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I knew my memorized recipe from Paris, but I wanted to know more; Marge and Richard — and Carol’s birthday lunch — deserved the best. Luckily Carol was born in August, when tomatoes, beans and the rest are luscious and at their peak. My February birthday lunch will be far different.

I hit my books and the Internet to see what I could see.

The books turned up the usual suspects: Julia, Jacques, James Beard, and the new guy, Anthony Bourdain.

When I Googled Salad Niçoise on the Internet, surprisingly the first two references were British and the third was a food blog. Interesting.

After going over the seven recipes and commentary, I arrived at “My Salade Nicoise,” and it was grand. The recipe below records the ingredients that I actually used and notes the source for future reference.

My Salade Niçoise
Prepared for Marge and Richard on Carol’s birthday 2007

Vinaigrette
1/2 cup lemon juice
3/4 cup extra-virgin olive oil
1 medium shallot, minced
1 Tablespoon minced fresh thyme leaves
2 Tablespoon minced fresh basil leaves*
2 teaspoons minced fresh oregano leaves
1 teaspoon Dijon mustard
Salt and freshly ground black pepper

Salad
1 1/2 jars (300g) Italian Callipo Solid Light Tuna in Olive Oil**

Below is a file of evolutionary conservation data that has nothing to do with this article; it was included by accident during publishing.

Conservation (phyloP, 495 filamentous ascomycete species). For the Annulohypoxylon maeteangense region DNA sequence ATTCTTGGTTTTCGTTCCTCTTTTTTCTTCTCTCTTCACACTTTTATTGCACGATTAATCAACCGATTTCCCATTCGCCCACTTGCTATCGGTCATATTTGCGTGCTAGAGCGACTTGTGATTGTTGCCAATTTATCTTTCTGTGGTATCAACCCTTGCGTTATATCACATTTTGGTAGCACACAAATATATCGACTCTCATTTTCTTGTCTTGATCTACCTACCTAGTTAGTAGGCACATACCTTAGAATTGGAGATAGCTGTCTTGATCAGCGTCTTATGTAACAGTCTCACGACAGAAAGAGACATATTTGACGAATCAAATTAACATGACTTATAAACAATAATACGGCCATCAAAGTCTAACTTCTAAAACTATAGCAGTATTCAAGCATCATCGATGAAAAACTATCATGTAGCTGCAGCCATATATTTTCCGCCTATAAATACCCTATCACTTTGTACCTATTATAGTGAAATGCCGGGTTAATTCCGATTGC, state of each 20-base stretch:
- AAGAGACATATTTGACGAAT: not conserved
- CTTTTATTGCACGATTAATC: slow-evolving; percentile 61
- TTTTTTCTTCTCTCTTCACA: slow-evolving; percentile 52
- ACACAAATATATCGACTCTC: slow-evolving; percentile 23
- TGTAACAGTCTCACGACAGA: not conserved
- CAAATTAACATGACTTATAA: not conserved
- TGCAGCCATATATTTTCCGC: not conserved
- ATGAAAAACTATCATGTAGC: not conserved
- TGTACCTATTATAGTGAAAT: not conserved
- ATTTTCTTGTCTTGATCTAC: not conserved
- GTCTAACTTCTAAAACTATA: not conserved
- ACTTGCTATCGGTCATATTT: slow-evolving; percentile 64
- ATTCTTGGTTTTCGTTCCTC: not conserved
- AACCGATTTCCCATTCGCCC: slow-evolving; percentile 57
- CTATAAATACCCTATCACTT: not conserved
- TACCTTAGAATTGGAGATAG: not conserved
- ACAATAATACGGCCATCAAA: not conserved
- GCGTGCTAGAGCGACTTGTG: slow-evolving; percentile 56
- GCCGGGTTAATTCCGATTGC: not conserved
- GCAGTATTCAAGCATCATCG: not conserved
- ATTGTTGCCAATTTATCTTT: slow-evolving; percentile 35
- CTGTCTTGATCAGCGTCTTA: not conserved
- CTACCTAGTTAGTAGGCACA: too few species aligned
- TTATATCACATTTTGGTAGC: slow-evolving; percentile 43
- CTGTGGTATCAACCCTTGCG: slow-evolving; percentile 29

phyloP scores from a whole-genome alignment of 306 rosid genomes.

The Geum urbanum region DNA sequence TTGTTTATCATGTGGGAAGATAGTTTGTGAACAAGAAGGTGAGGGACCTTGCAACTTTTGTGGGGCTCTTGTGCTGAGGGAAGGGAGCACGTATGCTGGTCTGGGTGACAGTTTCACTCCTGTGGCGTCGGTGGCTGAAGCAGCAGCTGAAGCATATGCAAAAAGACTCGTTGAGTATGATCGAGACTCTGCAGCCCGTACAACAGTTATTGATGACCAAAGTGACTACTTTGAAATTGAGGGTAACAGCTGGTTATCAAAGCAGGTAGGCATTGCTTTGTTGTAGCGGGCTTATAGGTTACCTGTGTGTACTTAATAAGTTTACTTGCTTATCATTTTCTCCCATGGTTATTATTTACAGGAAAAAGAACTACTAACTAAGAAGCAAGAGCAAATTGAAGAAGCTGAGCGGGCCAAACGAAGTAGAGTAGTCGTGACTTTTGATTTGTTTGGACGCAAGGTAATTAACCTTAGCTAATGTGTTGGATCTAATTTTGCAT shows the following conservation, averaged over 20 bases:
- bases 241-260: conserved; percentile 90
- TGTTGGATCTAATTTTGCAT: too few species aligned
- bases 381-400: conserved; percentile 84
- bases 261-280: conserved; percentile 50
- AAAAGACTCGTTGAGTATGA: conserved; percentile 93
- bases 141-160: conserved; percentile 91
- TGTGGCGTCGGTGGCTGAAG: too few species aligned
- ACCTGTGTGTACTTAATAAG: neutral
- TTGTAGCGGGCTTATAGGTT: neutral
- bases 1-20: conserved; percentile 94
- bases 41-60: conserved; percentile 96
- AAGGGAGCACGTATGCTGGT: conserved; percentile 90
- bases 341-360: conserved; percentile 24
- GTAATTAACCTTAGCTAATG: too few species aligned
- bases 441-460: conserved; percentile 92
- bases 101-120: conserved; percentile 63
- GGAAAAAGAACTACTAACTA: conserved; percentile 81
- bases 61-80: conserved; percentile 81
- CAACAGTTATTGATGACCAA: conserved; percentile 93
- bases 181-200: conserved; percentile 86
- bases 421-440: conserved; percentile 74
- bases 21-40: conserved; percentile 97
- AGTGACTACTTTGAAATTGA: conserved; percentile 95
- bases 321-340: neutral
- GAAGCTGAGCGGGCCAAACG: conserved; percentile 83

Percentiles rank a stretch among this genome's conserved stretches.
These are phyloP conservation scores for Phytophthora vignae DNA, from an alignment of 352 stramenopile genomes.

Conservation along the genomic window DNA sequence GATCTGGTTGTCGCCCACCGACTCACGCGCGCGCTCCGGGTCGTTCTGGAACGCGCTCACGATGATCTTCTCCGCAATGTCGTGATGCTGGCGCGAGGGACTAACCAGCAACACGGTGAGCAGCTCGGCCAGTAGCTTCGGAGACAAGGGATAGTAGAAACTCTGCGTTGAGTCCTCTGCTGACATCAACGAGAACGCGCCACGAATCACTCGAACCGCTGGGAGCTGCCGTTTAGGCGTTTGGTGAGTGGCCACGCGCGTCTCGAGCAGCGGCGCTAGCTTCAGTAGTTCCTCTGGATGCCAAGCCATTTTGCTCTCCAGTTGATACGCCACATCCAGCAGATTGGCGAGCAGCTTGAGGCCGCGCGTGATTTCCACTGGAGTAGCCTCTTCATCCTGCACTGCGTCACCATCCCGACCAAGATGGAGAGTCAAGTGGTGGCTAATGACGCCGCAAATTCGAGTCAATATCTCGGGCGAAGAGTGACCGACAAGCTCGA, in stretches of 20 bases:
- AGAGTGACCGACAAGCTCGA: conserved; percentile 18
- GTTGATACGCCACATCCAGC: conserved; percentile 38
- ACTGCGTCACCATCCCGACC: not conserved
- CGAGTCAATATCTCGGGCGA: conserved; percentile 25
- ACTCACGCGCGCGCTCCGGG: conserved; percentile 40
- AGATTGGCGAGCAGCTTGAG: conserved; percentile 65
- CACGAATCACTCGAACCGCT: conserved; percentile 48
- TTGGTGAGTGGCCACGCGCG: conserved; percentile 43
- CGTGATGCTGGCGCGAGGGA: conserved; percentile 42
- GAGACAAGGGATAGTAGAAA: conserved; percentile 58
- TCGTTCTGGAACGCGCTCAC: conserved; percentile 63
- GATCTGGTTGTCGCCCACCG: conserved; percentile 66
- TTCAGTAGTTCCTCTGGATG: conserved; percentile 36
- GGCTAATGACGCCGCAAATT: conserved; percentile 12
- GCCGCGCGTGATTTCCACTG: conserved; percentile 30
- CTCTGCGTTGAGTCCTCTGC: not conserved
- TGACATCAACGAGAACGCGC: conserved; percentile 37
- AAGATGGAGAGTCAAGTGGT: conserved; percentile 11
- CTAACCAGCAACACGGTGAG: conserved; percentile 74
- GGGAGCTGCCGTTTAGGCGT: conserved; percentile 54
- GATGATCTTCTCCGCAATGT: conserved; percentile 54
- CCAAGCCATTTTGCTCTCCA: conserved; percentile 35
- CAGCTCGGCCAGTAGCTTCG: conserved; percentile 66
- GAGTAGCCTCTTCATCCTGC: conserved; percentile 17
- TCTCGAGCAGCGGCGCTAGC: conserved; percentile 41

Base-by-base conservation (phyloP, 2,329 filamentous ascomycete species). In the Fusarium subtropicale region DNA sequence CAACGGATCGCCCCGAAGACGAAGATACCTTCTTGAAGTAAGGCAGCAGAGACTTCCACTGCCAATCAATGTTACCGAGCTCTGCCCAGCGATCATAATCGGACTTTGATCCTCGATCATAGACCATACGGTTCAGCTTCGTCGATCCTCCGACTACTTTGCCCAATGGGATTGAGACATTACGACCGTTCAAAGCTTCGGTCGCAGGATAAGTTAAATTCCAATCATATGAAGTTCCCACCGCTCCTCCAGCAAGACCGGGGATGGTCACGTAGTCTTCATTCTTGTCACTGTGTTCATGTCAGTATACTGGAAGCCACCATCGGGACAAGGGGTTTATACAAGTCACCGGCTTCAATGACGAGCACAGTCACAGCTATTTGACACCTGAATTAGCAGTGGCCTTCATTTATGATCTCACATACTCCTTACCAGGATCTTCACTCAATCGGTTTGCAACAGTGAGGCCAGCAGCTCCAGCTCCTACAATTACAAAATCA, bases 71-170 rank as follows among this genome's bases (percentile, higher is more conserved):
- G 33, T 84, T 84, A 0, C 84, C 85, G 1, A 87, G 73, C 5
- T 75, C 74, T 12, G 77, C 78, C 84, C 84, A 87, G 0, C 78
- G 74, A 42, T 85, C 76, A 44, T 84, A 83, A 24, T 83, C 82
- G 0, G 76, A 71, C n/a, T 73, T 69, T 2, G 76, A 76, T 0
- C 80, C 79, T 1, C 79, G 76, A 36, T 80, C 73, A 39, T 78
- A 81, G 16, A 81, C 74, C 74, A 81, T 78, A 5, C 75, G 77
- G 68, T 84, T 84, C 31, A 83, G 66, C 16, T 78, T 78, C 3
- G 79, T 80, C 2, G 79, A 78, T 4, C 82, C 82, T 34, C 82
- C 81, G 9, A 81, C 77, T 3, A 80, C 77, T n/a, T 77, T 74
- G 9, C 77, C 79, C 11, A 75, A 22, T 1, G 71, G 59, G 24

1 hard boiled egg* per person, peeled and quartered
1 small Yukon Gold* or Godzilla Fingerling*# potato per person
1 grilled baby artichoke* per person [Those that come in a jar are OK, but,]
Salt and freshly ground black pepper
1 Little Gem* per person, quartered lengthwise
1 Early Girl* tomato per person, peeled, seeded and quartered
1 very thin slice of red onion*, per person
8 ounces harcort vert,* stem ends trimmed
2 small Mediterranean cucumbers*, rough chopped, (about a cup)
1/4 cup Leccino olives** or other black olive
2 Tablespoon capers, rinsed and/or several anchovies (optional)
arugula* to spread on serving plates

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Method

Whisk lemon juice, oil, shallot, thyme, basil, oregano, and mustard in medium bowl; season to taste with salt and pepper and set aside.

Bring a pot of water to boil. While that’s going on, make the vinaigrette.

Once the water boils, first, dunk the tomatoes for 10 seconds; remove from the water, peel and seed, cut in quarters. Reserve in a small bowl.